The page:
American collegiate men's ice hockey: An analysis of injuries

Kyle Flik, Stephen Lyman, Robert G. Marx

Research output: Contribution to journalArticle

162 Citations (Scopus)

Abstract

Background: Reported rates and types of ice hockey injuries have been variable. Ice hockey combines tremendous speeds with aggressive physical play and therefore has great inherent potential for injury. Purpose: To identify rates and determinants of injury in American men's collegiate ice hockey. Study Design: Prospective cohort study. Methods: Data were collected from 8 teams in a Division I athletic conference for 1 season using an injury reporting form specific for ice hockey. Results: There were a total of 113 injuries in 23 096 athlete exposures. Sixty-five percent of injuries occurred during games, although games accounted for only 23% of all exposures. The overall injury rate was 4.9 per 1000 athlete exposures (13.8 per 1000 game athlete exposures and 2.2 per 1000 practice athlete exposures). Collision with an opponent (32.8%) or the boards (18.6%) caused more than half of all injuries. Concussion (18.6%) was the most common injury, followed by knee medial collateral ligament sprains, acromioclavicular joint injuries, and ankle sprains. Conclusions: The risk of injury in men's collegiate ice hockey is much greater during games than during practices. Concussions are a main cause for time lost and remain an area of major concern.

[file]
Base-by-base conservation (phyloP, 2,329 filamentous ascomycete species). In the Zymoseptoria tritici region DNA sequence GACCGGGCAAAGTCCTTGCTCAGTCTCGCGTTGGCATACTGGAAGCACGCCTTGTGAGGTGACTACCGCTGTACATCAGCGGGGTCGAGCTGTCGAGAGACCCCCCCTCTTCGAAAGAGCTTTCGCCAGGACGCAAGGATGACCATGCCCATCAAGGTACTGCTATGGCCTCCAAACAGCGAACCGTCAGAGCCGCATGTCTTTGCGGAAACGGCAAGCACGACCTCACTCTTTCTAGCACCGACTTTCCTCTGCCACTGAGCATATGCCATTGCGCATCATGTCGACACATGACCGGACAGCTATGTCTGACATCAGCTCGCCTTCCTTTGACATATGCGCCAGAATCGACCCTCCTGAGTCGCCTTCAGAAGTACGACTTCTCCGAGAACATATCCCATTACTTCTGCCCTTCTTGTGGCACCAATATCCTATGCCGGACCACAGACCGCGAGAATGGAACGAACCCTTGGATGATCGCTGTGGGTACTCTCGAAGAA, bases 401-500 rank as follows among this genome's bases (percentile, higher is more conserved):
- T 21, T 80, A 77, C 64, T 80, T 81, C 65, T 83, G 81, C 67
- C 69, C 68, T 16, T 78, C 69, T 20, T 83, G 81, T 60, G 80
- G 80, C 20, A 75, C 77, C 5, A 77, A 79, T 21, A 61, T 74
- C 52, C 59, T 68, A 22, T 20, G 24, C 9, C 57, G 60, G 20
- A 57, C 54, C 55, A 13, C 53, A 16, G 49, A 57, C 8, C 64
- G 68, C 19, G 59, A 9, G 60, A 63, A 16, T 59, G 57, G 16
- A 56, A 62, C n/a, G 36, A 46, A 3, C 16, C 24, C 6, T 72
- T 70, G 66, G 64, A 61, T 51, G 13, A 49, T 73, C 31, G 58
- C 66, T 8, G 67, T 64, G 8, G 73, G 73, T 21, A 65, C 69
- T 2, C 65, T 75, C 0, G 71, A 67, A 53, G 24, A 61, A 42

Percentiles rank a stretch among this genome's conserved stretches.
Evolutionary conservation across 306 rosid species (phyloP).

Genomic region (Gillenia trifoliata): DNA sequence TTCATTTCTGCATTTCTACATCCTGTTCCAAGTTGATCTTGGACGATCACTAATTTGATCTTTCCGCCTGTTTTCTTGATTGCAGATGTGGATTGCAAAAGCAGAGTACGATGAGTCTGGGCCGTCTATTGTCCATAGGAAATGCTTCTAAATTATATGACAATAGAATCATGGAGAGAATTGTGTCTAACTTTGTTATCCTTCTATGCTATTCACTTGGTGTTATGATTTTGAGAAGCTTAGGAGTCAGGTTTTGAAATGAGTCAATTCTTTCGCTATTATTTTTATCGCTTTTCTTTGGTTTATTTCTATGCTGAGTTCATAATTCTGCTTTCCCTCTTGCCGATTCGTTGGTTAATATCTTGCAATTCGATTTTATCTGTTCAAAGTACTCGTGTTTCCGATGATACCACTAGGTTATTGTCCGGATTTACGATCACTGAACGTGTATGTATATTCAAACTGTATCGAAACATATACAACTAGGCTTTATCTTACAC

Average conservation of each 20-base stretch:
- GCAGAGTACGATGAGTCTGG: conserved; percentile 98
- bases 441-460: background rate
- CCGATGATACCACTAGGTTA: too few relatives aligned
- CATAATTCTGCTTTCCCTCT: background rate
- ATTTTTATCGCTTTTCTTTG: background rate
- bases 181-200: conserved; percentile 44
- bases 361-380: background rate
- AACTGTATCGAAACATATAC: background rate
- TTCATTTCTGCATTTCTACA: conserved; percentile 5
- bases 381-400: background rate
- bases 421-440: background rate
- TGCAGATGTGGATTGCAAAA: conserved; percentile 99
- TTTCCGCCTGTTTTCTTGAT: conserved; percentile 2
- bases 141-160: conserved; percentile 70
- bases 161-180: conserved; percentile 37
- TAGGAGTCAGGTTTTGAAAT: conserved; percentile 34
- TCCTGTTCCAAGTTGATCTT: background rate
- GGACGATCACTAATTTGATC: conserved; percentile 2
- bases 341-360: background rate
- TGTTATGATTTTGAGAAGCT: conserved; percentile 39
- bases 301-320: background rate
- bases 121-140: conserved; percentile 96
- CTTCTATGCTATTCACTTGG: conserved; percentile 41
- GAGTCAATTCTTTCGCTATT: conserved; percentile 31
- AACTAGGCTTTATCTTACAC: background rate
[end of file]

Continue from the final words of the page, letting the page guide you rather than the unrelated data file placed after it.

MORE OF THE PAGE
Original languageEnglish
Pages (from-to)183-187
Number of pages5
JournalAmerican Journal of Sports Medicine
Volume33
Issue number2
DOIs
Publication statusPublished - Feb 1 2005
Externally publishedYes

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Hockey
Wounds and Injuries
Athletes
Knee Medial Collateral Ligament
Acromioclavicular Joint
Sprains and Strains
Ankle Injuries
Sports
Cohort Studies

All Science Journal Classification (ASJC) codes

  • Orthopedics and Sports Medicine
  • Physical Therapy, Sports Therapy and Rehabilitation

Cite this

American collegiate men's ice hockey : An analysis of injuries. / Flik, Kyle; Lyman, Stephen; Marx, Robert G.

In: American Journal of Sports Medicine, Vol. 33, No. 2, 01.02.2005, p. 183-187.

Research output: Contribution to journalArticle

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